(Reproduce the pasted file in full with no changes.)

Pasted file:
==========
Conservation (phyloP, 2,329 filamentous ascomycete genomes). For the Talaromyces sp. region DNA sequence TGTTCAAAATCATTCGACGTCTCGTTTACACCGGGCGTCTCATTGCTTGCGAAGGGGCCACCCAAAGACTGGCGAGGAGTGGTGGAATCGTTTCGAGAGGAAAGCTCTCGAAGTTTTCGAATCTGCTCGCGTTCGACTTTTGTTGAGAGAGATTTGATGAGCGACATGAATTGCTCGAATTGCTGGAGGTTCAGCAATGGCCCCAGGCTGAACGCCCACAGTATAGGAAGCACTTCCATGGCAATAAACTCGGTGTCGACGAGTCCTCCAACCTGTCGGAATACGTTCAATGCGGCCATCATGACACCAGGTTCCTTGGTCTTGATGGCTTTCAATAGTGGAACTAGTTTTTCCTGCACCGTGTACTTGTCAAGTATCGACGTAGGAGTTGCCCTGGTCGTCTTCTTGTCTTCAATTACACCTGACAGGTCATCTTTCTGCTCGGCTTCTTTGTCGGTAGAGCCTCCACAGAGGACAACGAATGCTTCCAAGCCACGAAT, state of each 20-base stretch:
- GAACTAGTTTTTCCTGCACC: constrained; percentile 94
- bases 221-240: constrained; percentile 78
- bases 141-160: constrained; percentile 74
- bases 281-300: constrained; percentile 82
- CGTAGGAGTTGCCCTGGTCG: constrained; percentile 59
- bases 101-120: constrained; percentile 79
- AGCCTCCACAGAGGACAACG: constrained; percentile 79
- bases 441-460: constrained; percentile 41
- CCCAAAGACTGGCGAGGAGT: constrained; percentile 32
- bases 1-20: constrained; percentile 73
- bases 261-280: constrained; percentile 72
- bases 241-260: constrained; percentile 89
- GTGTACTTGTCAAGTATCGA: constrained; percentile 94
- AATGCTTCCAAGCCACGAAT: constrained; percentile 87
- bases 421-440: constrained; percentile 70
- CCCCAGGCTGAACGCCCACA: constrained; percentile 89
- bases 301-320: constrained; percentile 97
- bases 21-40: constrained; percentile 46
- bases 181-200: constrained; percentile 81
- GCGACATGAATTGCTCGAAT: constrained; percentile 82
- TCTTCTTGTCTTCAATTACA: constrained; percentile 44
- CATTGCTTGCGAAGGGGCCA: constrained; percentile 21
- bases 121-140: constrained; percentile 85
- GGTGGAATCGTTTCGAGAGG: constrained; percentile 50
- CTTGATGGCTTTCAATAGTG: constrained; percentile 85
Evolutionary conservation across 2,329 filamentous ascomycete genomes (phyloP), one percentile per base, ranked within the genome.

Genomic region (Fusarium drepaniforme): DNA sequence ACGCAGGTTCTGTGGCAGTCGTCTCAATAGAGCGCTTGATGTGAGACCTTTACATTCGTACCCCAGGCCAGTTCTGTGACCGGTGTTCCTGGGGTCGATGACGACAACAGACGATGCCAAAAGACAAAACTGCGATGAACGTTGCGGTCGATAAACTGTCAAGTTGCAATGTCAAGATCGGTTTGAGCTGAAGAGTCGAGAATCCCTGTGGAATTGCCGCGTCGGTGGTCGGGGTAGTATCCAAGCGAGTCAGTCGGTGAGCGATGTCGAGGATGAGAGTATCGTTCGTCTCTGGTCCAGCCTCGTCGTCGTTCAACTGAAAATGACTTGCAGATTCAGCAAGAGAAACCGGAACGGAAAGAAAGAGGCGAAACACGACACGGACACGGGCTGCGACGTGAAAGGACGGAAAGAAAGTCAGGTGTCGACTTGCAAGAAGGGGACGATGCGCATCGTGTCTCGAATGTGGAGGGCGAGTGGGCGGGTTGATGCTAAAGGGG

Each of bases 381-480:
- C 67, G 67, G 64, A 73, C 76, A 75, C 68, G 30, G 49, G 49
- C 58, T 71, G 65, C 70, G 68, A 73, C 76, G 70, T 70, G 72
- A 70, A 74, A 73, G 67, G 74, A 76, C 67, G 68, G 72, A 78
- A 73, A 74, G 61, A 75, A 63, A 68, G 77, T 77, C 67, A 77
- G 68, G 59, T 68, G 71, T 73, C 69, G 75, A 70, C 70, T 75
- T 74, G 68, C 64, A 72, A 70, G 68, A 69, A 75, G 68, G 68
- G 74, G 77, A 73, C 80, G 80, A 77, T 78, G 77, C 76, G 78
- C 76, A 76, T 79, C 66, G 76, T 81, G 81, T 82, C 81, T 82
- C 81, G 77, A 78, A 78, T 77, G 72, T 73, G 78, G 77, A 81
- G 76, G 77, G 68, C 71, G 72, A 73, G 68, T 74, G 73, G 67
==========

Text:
Conservation (phyloP, 2,329 filamentous ascomycete genomes). For the Talaromyces sp. region DNA sequence TGTTCAAAATCATTCGACGTCTCGTTTACACCGGGCGTCTCATTGCTTGCGAAGGGGCCACCCAAAGACTGGCGAGGAGTGGTGGAATCGTTTCGAGAGGAAAGCTCTCGAAGTTTTCGAATCTGCTCGCGTTCGACTTTTGTTGAGAGAGATTTGATGAGCGACATGAATTGCTCGAATTGCTGGAGGTTCAGCAATGGCCCCAGGCTGAACGCCCACAGTATAGGAAGCACTTCCATGGCAATAAACTCGGTGTCGACGAGTCCTCCAACCTGTCGGAATACGTTCAATGCGGCCATCATGACACCAGGTTCCTTGGTCTTGATGGCTTTCAATAGTGGAACTAGTTTTTCCTGCACCGTGTACTTGTCAAGTATCGACGTAGGAGTTGCCCTGGTCGTCTTCTTGTCTTCAATTACACCTGACAGGTCATCTTTCTGCTCGGCTTCTTTGTCGGTAGAGCCTCCACAGAGGACAACGAATGCTTCCAAGCCACGAAT, state of each 20-base stretch:
- GAACTAGTTTTTCCTGCACC: constrained; percentile 94
- bases 221-240: constrained; percentile 78
- bases 141-160: constrained; percentile 74
- bases 281-300: constrained; percentile 82
- CGTAGGAGTTGCCCTGGTCG: constrained; percentile 59
- bases 101-120: constrained; percentile 79
- AGCCTCCACAGAGGACAACG: constrained; percentile 79
- bases 441-460: constrained; percentile 41
- CCCAAAGACTGGCGAGGAGT: constrained; percentile 32
- bases 1-20: constrained; percentile 73
- bases 261-280: constrained; percentile 72
- bases 241-260: constrained; percentile 89
- GTGTACTTGTCAAGTATCGA: constrained; percentile 94
- AATGCTTCCAAGCCACGAAT: constrained; percentile 87
- bases 421-440: constrained; percentile 70
- CCCCAGGCTGAACGCCCACA: constrained; percentile 89
- bases 301-320: constrained; percentile 97
- bases 21-40: constrained; percentile 46
- bases 181-200: constrained; percentile 81
- GCGACATGAATTGCTCGAAT: constrained; percentile 82
- TCTTCTTGTCTTCAATTACA: constrained; percentile 44
- CATTGCTTGCGAAGGGGCCA: constrained; percentile 21
- bases 121-140: constrained; percentile 85
- GGTGGAATCGTTTCGAGAGG: constrained; percentile 50
- CTTGATGGCTTTCAATAGTG: constrained; percentile 85
Evolutionary conservation across 2,329 filamentous ascomycete genomes (phyloP), one percentile per base, ranked within the genome.

Genomic region (Fusarium drepaniforme): DNA sequence ACGCAGGTTCTGTGGCAGTCGTCTCAATAGAGCGCTTGATGTGAGACCTTTACATTCGTACCCCAGGCCAGTTCTGTGACCGGTGTTCCTGGGGTCGATGACGACAACAGACGATGCCAAAAGACAAAACTGCGATGAACGTTGCGGTCGATAAACTGTCAAGTTGCAATGTCAAGATCGGTTTGAGCTGAAGAGTCGAGAATCCCTGTGGAATTGCCGCGTCGGTGGTCGGGGTAGTATCCAAGCGAGTCAGTCGGTGAGCGATGTCGAGGATGAGAGTATCGTTCGTCTCTGGTCCAGCCTCGTCGTCGTTCAACTGAAAATGACTTGCAGATTCAGCAAGAGAAACCGGAACGGAAAGAAAGAGGCGAAACACGACACGGACACGGGCTGCGACGTGAAAGGACGGAAAGAAAGTCAGGTGTCGACTTGCAAGAAGGGGACGATGCGCATCGTGTCTCGAATGTGGAGGGCGAGTGGGCGGGTTGATGCTAAAGGGG

Each of bases 381-480:
- C 67, G 67, G 64, A 73, C 76, A 75, C 68, G 30, G 49, G 49
- C 58, T 71, G 65, C 70, G 68, A 73, C 76, G 70, T 70, G 72
- A 70, A 74, A 73, G 67, G 74, A 76, C 67, G 68, G 72, A 78
- A 73, A 74, G 61, A 75, A 63, A 68, G 77, T 77, C 67, A 77
- G 68, G 59, T 68, G 71, T 73, C 69, G 75, A 70, C 70, T 75
- T 74, G 68, C 64, A 72, A 70, G 68, A 69, A 75, G 68, G 68
- G 74, G 77, A 73, C 80, G 80, A 77, T 78, G 77, C 76, G 78
- C 76, A 76, T 79, C 66, G 76, T 81, G 81, T 82, C 81, T 82
- C 81, G 77, A 78, A 78, T 77, G 72, T 73, G 78, G 77, A 81
- G 76, G 77, G 68, C 71, G 72, A 73, G 68, T 74, G 73, G 67